Federal law made it illegal for any corporation to make any expenditures on political elections, unless they set up a special political committee with segregated financing. Massachusetts Citizens for Life (MCFL) was a pro-life group that incorporated itself as a non-profit to do its work. In 1978, MCFL published a voter guide that listed the positions of the candidates in the upcoming election on the abortion issue. The FEC brought action against MCFL for distributing this guide, and MCFL contested the application of the federal campaigning law in court.

The Court ruled 5-4 that the law was unconstitutional as applied to MCFL, because it unreasonably restricted the group’s right to free speech. Brennan wrote for the majority. First, he rejected arguments that publication of the guide was not an “expenditure” within the law’s meaning, and that the guide was not intended as a call to vote for certain candidates. Even the four dissenters agreed with those conclusions. Nonetheless, Brennan thought that the law swept too broadly with respect to MCFL, and thus ruled against the FEC.

He explained that campaign finance restrictions on corporations were intended to keep corporations from using massive company profits to disproportionately impact the political process, and also intended to prevent the use of a customer’s money on a cause he might disagree with. Because MCFL was a non-profit, and actually dedicated to the pro-life cause, the goals behind the law did not apply. Brennan also showed that setting up the special political committee provided for in the law would be extremely burdensome for MCFL, and might operate in a chilling fashion on their speech rights.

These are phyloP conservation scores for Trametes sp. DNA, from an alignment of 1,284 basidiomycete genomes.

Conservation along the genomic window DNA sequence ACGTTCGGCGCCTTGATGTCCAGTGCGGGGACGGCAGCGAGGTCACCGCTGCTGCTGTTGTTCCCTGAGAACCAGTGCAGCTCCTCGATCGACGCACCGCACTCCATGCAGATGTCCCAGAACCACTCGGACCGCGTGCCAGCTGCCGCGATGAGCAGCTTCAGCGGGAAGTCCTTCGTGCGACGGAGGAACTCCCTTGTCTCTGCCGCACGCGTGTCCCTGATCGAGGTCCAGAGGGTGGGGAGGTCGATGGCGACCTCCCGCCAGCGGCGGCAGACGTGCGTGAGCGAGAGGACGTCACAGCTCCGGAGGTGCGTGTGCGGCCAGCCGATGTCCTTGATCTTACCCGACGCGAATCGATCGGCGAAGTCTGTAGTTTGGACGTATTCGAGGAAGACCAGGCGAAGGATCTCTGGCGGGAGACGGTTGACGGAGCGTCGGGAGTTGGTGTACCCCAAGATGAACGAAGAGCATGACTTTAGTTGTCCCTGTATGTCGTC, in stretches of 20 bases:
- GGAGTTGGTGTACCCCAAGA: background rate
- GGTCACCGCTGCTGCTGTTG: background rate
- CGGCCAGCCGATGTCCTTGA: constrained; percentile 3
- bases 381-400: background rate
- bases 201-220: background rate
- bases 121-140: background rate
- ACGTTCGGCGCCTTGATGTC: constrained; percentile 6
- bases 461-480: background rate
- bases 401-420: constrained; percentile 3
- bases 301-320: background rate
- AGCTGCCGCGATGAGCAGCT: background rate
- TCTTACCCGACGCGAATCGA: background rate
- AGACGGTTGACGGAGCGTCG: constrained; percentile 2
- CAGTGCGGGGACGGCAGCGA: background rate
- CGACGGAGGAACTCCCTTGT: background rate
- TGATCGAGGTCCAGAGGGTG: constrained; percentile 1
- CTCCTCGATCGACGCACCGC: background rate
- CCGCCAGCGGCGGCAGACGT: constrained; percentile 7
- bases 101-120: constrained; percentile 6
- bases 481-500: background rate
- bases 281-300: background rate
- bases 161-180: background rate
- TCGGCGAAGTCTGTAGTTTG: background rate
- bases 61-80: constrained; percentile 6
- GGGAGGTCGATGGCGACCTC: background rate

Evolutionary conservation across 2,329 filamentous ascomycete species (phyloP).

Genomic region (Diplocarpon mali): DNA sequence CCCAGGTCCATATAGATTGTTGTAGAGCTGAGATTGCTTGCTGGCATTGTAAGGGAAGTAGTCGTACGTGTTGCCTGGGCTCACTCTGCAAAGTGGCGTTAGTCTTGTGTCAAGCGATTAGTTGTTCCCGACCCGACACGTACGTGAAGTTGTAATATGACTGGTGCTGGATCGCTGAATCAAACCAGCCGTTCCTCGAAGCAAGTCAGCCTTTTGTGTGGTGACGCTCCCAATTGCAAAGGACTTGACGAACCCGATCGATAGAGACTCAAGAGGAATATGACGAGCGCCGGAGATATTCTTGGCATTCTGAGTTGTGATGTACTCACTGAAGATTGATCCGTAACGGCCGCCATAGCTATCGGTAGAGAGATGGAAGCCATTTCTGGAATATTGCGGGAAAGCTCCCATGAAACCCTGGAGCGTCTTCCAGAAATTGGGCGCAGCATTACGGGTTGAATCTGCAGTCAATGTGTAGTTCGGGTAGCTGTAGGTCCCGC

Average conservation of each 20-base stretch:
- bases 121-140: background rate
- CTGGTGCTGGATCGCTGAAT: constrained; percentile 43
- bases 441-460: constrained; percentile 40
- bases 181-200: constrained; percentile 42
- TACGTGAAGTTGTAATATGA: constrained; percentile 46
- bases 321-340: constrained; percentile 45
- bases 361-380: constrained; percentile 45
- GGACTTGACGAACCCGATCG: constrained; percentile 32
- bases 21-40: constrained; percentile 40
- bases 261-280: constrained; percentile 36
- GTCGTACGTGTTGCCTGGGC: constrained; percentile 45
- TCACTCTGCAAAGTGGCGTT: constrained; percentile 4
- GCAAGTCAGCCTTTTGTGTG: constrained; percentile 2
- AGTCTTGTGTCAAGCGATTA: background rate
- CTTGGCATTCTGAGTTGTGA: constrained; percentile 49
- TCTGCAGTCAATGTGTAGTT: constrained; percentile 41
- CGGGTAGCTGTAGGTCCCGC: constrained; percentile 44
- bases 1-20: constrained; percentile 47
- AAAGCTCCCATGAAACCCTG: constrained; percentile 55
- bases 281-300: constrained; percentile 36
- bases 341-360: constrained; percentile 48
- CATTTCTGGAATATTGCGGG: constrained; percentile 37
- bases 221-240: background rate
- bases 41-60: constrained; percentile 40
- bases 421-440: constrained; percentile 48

Brennan’s discussion on that last point was not joined by O’Connor, who wrote a concurring opinion explaining why. Reading it though, I still can’t figure out where it is that they actually disagree. Rehnquist wrote a dissent, and he was joined by White, Blackmun, and Stevens. Its basic gist was that Congress very clearly intended its law to apply to all corporations, and that prior Court decisions had usually not exempted organizations from campaign finance restrictions just because a particular application bore little relation to the law’s underlying goals. White, a staunch adherent to precedent, joined Rehnquist’s dissent even while noting that he had originally disagreed with many of those previous rulings.

This case feels like something out of a bizarre parallel universe. A hyper-liberal Justice writing a majority opinion against a campaign finance law? When the target of the law’s application was a pro-life organization!?? I’m starting to think that some of today’s great political fault lines weren’t quite so set in stone back then. As for the decision itself, I think Brennan got it right; the First Amendment values at stake do trump precedent and Congressional desire for uniformity. Also, maybe I’m just paranoid, but I can’t help but wonder if the FEC deliberately decided to target MCFL because of its pro-life views. It certainly wouldn’t have been the first or last time that a government agency bullied the right to life movement.

Tashjian v. Republican Party of Conn.

479 U. S. 208

December 10, 1986

Connecticut had a law that party primary elections must be closed to all voters except party members. The Republican party did not like this, and wanted independents to have the ability to vote in Republican primaries as well. The party passed a resolution opening up the franchise in primaries for federal, and some state elections, and sued to get Connecticut’s law declared unconstitutional under First Amendment association rights.